kenneth sims boxer

16 Oct kenneth sims boxer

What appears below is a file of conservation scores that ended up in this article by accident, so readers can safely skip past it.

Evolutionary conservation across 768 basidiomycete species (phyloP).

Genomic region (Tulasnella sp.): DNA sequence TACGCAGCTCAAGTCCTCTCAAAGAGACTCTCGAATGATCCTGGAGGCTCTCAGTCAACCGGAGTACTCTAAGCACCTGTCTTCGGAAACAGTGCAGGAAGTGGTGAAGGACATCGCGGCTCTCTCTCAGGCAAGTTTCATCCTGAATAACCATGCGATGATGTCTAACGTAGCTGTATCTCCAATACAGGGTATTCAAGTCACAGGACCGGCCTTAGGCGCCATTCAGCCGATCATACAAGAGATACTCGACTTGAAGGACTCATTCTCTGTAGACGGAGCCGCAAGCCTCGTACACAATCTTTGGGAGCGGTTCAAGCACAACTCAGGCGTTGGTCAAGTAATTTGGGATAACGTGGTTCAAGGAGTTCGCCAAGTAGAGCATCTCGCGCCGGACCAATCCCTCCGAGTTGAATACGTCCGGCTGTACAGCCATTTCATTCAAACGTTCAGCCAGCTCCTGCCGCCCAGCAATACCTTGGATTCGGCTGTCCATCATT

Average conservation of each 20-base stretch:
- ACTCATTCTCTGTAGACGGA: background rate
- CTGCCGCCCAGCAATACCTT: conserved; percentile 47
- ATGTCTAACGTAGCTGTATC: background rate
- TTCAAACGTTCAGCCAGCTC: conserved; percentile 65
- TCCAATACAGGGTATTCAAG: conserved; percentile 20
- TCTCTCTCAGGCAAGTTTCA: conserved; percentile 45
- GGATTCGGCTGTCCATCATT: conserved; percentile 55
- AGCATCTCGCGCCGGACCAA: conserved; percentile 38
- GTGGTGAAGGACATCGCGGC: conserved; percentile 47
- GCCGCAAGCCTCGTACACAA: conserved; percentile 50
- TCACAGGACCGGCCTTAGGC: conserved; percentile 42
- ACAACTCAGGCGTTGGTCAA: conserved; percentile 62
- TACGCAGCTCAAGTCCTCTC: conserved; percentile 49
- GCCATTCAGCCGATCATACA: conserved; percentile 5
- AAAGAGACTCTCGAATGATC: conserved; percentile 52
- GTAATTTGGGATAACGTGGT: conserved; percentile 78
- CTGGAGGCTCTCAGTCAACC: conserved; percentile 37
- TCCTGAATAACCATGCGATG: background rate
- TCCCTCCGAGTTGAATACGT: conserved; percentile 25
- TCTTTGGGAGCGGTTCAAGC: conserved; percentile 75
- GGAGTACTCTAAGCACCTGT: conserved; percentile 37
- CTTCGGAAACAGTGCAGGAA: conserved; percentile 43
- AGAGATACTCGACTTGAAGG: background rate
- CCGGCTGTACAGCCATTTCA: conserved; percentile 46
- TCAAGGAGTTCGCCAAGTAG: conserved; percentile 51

Don’t ever give up.”. Kenneth Sims Jr (Bossman) is a professional boxer from USA. A s kids, Destyne Butler Jr and Kenneth Sims Jr dreamed of boxing glory. To represent Chicago is an honor. In another post, he said, “The internet so draining right now. Don’t give up. And Hörmann’s film, Ringside, for which he and cinematographer Tom Bergmann moved to Chicago for 18 months in 2013, morphed into a nine-year odyssey of two divergent fighters in and out of the ring. “I just want people to know that I always do my best, and (the film) is about the city of Chicago. “I’m trying to do a lot of things – I’m trying to be on billboards, I’m trying to be the biggest athlete out there, I’m trying to model, I’m trying to do a lot of stuff,” he said. The film interweaves Sims and Butler’s two separate tracks, a sort of Hoop Dreams – the 1994 documentary, filmed over five years, about two black high schoolers from the South Side who dream of professional basketball – for millennial boxers. PROFESSIONAL BOXING RECORD I’m just going to come behind him. In one Instagram post, he wrote, “When filming started for @ringsidethefilm I was just a shy 14-year-old kid. This is going on with my story. Both found early success as youth boxers on the South Side of Chicago – Butler demonstrated enough promise at age 12 to merit a profile in the Chicago Tribune, in which he proclaimed his intent to box in the London Olympics, to front a Wheaties box, to haul in winnings. He made 131 tackles, and was named an All-American. “Police brutality and police being unfair – this is the type of stuff I’ve been going through even before I was locked up, but especially when I got locked up,” said Butler. The film is ultimately a two-character peek into a decade of dedication, the community around the ring in a neighborhood full of risk, the possibility of redemption through sport. Shot over a period of nine years, the documentary film chronicles their journey, which is not devoid of the undercurrents of several socio-economic factors. Went outside and got some work in at the crib today. Plans changed when Butler got arrested. “We have a lot of talent. The 93-minute film, which will air on Showtime, is a time-lapse portrait of two steely father-son bonds, two paths of redemption and revision, two families for whom boxing has served as both community and anchor. 11.9k Followers, 495 Following, 340 Posts - See Instagram photos and videos from Kenneth "Bossman" Sims Jr (@kennethsimsjr) The Forgotten Fight Against COVID-19: Are You Protecting Your Phone? #Boxer LLEB #Boxing #Throwback #Chicago #TeamBossman #chicagoboxing #midwest #wunna #gunna #y #ysl #quarantinelife #quarantine #illinois #boxer #instagram #stayhome #Englewood #ChicagoFitness #Chicago2020 #2020 #work #Showtime, A post shared by Kenneth "Bossman" Sims Jr (@kennethsimsjr) on May 26, 2020 at 9:54pm PDT, Also, as of recent, he has been promoting his appearance in the documentary on several social media platforms. As it went on, I see myself grow up and become the person I am today.”, “Just how far I came and how my life turned out, from the good to the bad,” said Butler Jr. “It’s crazy, but it’s a beautiful story. Don’t ever give up.”. Plot. In his junior year at Groesbeck High School, Sims quit football but then realized that football was indeed for him and went on to spend his senior year playing linebacker, fullback and tight end, rather than as a tackle. He recently retweeted a Tik Tok video that aimed to show why the movement is ‘Black Lives Matter’ over ‘All Lives Matter.’ In any case, it seems like the world is yet to see all of Sims’ potential. Got some BIGGGGG NEWS today. Release date 'Ringside' premieres Friday, Jun 12 at 8:30 pm ET/PT on Showtime. In any case, it seems like the world is yet to see all of Sims’ potential. I think Chicago’s the best city in the world.”. I want them to know that their support is not in vain and I appreciate everything. Regardless, under the rigorous training of his father, he started bagging trophies despite the odds weighing him down. A new Showtime Sports documentary called “Ringside” chronicles the lives and careers of the two boxers over a nine year period. © 2020 Guardian News & Media Limited or its affiliated companies. Still haven’t watched it. Sims Jr is in the welterweight division, he fights in the orthodox stance. In the interviews when I was young, I was giving them one word answers. He always wanted me to be my own man and that’s one of the things I respect about him. Sims Jr. and Butler Jr. each had a different relationship with boxing. All rights reserved. Sims Jr. and Butler Jr. each had a different relationship with boxing. “The film is about boxing, but it’s more about the day-to-day life and the hardship on the South Side,” “Ringside” director Andre Hormann told the Tribune by phone from his native Germany. By viewing our video content, you are accepting the terms of our. Hormann said Showtime is the ideal platform for “Ringside.” “Kenny was already on Showtime and then Destyne, it’s his big goal to have a fight on Showtime. Destyne Butler Jr., 11, right, throws a punch to Kenneth Sims Jr., 12, during a sparring session on Nov. 15, 2006, at the Robert Taylor Gym in Chicago. I’m proud of where I come from, and I can’t wait for everybody to see.”, A post shared by Kenneth "Bossman" Sims Jr (@kennethsimsjr) on May 30, 2020 at 2:29pm PDT, Interestingly, he shared a Facebook memory post of how, he still hasn’t watched ‘When They See Us,’ because it makes him mad. Watch “Ringside” Friday, June 12 at 8:30pm EST/PST on Showtime. “For the first couple times, it was definitely a difficult thing to watch, just knowing where I could have been if I would have stayed out of trouble or stayed on the right path,” Butler, now 25 and living on the South Side, said about “Ringside.” “I really enjoy it now. © 2020 Cinemaholic Inc. All rights reserved. © 2019 Cinemaholic Inc. All rights reserved. TITLES. I just feel like Chicago breeds people to do great things. No matter where you’re from, you can persevere and make something of yourself. I just feel like Chicago breeds people to do great things. I want to win for them to show them that I appreciate it and I’m doing my best to be the best that I can.”. Things didn’t quite go as planned. Sims failed to qualify for the London Games, a crushing defeat Hörmann captured on camera, while Butler fell into a burglary ring conducted by a then mentor; he was arrested for residential burglary of Chicago-area homes in 2012, at age 18, and spent four years in prison. We just don’t have as many opportunities as everybody else,” he said. I feel like we in Chicago have an aggressive style and a crowd pleaser style.”, “We used to go out of town together and be in hotels together at different tournaments,” said Sims. PROFESSIONAL BOXING RECORD While Butler plotted his boxing comeback in prison, Sims – also known as “Bossman” – was building his pro resume. He recently retweeted a Tik Tok video that aimed to show why the movement is ‘Black Lives Matter’ over ‘All Lives Matter.’. Keep going and don’t let no one break you.”, “My dad didn’t have it easy when he was coming up,” said Sims Jr. “He wanted to make things better for me coming up. #TeamBossman #Ringside, A post shared by Kenneth "Bossman" Sims Jr (@kennethsimsjr) on Apr 29, 2020 at 3:41pm PDT, In any case, Sims admits as to how he has over time learned to keep a level head when it comes to the big fights. He just wants me to continue to be better and I feel like that’s how you’re supposed to be as a parents. “I’m just trying to be a star.”, Ringside premieres on Showtime on 12 June with a UK date to be confirmed, Available for everyone, funded by readers. 11.9k Followers, 495 Following, 340 Posts - See Instagram photos and videos from Kenneth "Bossman" Sims Jr (@kennethsimsjr) As it went on, I see myself grow up and become the person I am today.”, “Just how far I came and how my life turned out, from the good to the bad,” said Butler Jr. “It’s crazy, but it’s a beautiful story. Would you like to receive our daily news? The 93-minute project – was set to have its broadcast premiere at 6:30 p.m. Friday on the Showtime network – is being called the boxing “Hoop Dreams,” a nod to the 1994 documentary about two Chicago teens who set their sights on the NBA. So I understand everything that people are talking about with the police.”, As a German film-maker who had only read about the South Side of Chicago before traveling to the area for the documentary short in 2008, Hörmann said he, too, found the American way of incarceration and de facto segregation confounding. Every time I scroll it’s just videos of black people getting harassed and abused by police. He has won many national titles, and after his debut in 2014, there was no stopping him as he became a reputed sparring partner. The attention “definitely changed the dynamic of the situation, probably for the worse for me,” said Butler, who finished his sentence in prison after getting kicked out of boot camp. Both of the boxers wanted to use the documentary to show what it takes to make it in the cutthroat sport. The two Chicago boxers have known each other since they were young kids and been through it all. Sims Jr. realized at 16 when he was fighting men in their 30’s that he could be a pro and Butler Jr. knew as a 7-year-old that he wanted to be a fighter. Watch “Ringside” Friday, June 12 at 8:30pm EST/PST on Showtime. “Ringside” cameras trail Butler – once a media darling who earned the nickname “2 Sweet” – as he enters a military-style boot camp in southern Illinois for nonviolent offenders. At the outset of Ringside, Hörmann catches up with him a world away from the exuberant local news appearance of his childhood – in 2013, he talks to his father and mentor, Destyne Butler Sr, on the phone, and shows off his muscles to his mother on video conference from prison. As kids, Destyne Butler Jr and Kenneth Sims Jr dreamed of boxing glory. “I wanted to do it like through the eyes of my protagonists, that point of view. Kenneth Wayne Sims (born October 31, 1959) is a former American college and professional football player who was a defensive end in the National Football League for eight seasons during the 1980s. “After I got locked up, I saw Kenny fighting on TV,” said Butler Jr. “I was like damn, he really did it. At the beginning of the film, when the camera pans its focus on Sims, though quite young, he is already a top contender in the local circuit. Sims Jr. realized at 16 when he was fighting men in their 30’s that he could be a pro and Butler Jr. knew as a 7-year-old that he wanted to be a fighter. It’s really an inspirational story and I feel like it’s going to touch a lot of people.”. His professional record consists of 17 total fights, with 14 Wins (5 by KO), 2 Losses, 1 Draw. Showtime’s ‘Ringside’ features two boxing prodigies from Chicago South Side, who make their mark in the field of boxing due to their persistence and upbringing, which in many ways enabled them to be what they are today. Once I got out, I knew I was going to follow in his footsteps. A 12-year-old Butler told a Tribune reporter in 2007 he planned to share his eventual riches with the homeless because “it makes me feel sad to see poor people on the street.” “I’m happy people are going to look up to me,” a 17-year-old Sims told a reporter for the Tribune’s teen edition, The Mash, in 2011. Then 18, Sims was deep in preparation for Olympic qualification, pouring hours into the gym with his father, a bounty of encouragement who cut his teeth as a street fighter. (CBS Local Sports)– Kenneth Sims Jr. and Destyne Butler Jr. are two of the most hyped boxers to ever come from Chicago.